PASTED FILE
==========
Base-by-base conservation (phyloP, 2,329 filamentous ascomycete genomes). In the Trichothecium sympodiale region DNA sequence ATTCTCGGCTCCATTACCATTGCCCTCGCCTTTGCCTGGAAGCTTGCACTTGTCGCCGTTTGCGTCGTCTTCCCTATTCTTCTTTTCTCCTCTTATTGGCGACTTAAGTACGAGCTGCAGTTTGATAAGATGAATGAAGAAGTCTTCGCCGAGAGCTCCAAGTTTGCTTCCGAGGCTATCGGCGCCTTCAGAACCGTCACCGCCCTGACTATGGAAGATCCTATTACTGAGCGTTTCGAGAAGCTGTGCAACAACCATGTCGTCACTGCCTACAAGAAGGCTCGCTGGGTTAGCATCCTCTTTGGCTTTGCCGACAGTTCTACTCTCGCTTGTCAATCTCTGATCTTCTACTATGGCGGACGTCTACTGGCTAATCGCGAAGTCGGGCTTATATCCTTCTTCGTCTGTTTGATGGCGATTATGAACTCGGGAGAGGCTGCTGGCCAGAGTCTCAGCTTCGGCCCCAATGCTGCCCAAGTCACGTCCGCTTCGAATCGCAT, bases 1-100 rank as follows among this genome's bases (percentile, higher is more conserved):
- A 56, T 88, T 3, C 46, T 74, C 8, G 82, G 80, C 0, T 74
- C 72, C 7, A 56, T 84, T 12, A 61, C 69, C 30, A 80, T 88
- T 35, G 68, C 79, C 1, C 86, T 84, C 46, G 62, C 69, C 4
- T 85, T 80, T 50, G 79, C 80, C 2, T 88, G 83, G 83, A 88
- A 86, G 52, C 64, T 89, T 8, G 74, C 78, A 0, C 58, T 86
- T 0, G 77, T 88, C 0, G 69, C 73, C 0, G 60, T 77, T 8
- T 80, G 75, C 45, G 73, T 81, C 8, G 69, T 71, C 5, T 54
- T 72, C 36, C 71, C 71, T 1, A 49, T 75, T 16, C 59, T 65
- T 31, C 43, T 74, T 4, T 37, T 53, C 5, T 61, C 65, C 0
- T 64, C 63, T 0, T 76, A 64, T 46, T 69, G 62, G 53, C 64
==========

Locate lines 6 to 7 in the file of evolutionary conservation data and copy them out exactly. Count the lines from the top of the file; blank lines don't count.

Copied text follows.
- A 86, G 52, C 64, T 89, T 8, G 74, C 78, A 0, C 58, T 86
- T 0, G 77, T 88, C 0, G 69, C 73, C 0, G 60, T 77, T 8